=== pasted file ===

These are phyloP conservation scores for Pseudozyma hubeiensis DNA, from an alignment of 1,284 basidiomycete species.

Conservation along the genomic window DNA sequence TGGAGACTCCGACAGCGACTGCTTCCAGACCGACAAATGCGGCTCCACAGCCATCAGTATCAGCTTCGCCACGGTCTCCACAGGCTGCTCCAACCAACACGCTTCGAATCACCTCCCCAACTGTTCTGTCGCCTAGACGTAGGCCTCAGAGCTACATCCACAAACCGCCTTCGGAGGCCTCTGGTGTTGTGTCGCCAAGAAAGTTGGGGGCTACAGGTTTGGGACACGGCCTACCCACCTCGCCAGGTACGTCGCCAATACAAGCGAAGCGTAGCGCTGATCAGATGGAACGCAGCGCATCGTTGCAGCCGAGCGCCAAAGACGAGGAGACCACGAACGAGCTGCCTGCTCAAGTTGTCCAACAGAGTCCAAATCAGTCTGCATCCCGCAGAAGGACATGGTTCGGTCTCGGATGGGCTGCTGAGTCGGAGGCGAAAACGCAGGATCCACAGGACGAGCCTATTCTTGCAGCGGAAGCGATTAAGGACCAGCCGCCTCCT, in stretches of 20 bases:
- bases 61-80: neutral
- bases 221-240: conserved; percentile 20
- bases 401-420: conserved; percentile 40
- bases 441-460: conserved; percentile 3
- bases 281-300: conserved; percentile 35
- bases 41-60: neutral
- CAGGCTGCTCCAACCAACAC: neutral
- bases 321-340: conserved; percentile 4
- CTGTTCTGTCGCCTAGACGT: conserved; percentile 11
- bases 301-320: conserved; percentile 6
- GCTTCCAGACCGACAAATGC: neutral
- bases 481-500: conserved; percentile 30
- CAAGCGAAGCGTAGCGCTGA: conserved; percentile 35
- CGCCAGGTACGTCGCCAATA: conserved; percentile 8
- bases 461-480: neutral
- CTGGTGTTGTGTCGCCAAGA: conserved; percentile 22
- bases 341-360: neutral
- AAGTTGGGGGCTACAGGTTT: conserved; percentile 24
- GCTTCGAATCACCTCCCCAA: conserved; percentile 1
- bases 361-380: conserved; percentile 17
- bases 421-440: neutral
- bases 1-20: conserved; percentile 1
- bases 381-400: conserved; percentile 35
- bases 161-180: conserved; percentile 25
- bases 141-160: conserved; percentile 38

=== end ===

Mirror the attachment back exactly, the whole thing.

These are phyloP conservation scores for Pseudozyma hubeiensis DNA, from an alignment of 1,284 basidiomycete species.

Conservation along the genomic window DNA sequence TGGAGACTCCGACAGCGACTGCTTCCAGACCGACAAATGCGGCTCCACAGCCATCAGTATCAGCTTCGCCACGGTCTCCACAGGCTGCTCCAACCAACACGCTTCGAATCACCTCCCCAACTGTTCTGTCGCCTAGACGTAGGCCTCAGAGCTACATCCACAAACCGCCTTCGGAGGCCTCTGGTGTTGTGTCGCCAAGAAAGTTGGGGGCTACAGGTTTGGGACACGGCCTACCCACCTCGCCAGGTACGTCGCCAATACAAGCGAAGCGTAGCGCTGATCAGATGGAACGCAGCGCATCGTTGCAGCCGAGCGCCAAAGACGAGGAGACCACGAACGAGCTGCCTGCTCAAGTTGTCCAACAGAGTCCAAATCAGTCTGCATCCCGCAGAAGGACATGGTTCGGTCTCGGATGGGCTGCTGAGTCGGAGGCGAAAACGCAGGATCCACAGGACGAGCCTATTCTTGCAGCGGAAGCGATTAAGGACCAGCCGCCTCCT, in stretches of 20 bases:
- bases 61-80: neutral
- bases 221-240: conserved; percentile 20
- bases 401-420: conserved; percentile 40
- bases 441-460: conserved; percentile 3
- bases 281-300: conserved; percentile 35
- bases 41-60: neutral
- CAGGCTGCTCCAACCAACAC: neutral
- bases 321-340: conserved; percentile 4
- CTGTTCTGTCGCCTAGACGT: conserved; percentile 11
- bases 301-320: conserved; percentile 6
- GCTTCCAGACCGACAAATGC: neutral
- bases 481-500: conserved; percentile 30
- CAAGCGAAGCGTAGCGCTGA: conserved; percentile 35
- CGCCAGGTACGTCGCCAATA: conserved; percentile 8
- bases 461-480: neutral
- CTGGTGTTGTGTCGCCAAGA: conserved; percentile 22
- bases 341-360: neutral
- AAGTTGGGGGCTACAGGTTT: conserved; percentile 24
- GCTTCGAATCACCTCCCCAA: conserved; percentile 1
- bases 361-380: conserved; percentile 17
- bases 421-440: neutral
- bases 1-20: conserved; percentile 1
- bases 381-400: conserved; percentile 35
- bases 161-180: conserved; percentile 25
- bases 141-160: conserved; percentile 38